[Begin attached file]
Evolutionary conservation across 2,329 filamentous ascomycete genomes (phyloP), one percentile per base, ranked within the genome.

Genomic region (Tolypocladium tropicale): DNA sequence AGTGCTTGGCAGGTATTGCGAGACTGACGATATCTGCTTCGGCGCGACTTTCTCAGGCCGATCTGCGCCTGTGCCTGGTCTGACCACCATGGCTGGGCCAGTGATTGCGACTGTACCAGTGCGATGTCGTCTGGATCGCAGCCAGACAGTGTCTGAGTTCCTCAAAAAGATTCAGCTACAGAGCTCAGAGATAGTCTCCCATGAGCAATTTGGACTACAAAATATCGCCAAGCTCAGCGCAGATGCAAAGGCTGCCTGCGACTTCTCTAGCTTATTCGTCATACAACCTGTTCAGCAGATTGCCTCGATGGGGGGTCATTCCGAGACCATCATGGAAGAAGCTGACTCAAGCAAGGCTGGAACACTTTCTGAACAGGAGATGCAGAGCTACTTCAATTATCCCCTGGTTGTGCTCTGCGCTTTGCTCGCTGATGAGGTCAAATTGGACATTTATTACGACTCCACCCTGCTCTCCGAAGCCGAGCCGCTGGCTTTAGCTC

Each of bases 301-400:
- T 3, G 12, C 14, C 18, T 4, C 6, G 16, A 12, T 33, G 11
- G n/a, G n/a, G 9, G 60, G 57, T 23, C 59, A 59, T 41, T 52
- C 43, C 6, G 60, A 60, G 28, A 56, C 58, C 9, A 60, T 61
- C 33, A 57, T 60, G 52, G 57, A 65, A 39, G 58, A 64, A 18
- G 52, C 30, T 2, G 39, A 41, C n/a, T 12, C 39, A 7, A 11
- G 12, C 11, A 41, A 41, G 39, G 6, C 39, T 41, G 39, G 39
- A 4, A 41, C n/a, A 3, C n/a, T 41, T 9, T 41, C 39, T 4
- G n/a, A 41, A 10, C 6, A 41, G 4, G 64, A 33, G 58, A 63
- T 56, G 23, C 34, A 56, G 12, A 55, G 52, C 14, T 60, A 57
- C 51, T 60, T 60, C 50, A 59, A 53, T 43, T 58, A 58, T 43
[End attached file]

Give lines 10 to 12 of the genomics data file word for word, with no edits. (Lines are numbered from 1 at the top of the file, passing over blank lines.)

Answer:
- A 4, A 41, C n/a, A 3, C n/a, T 41, T 9, T 41, C 39, T 4
- G n/a, A 41, A 10, C 6, A 41, G 4, G 64, A 33, G 58, A 63
- T 56, G 23, C 34, A 56, G 12, A 55, G 52, C 14, T 60, A 57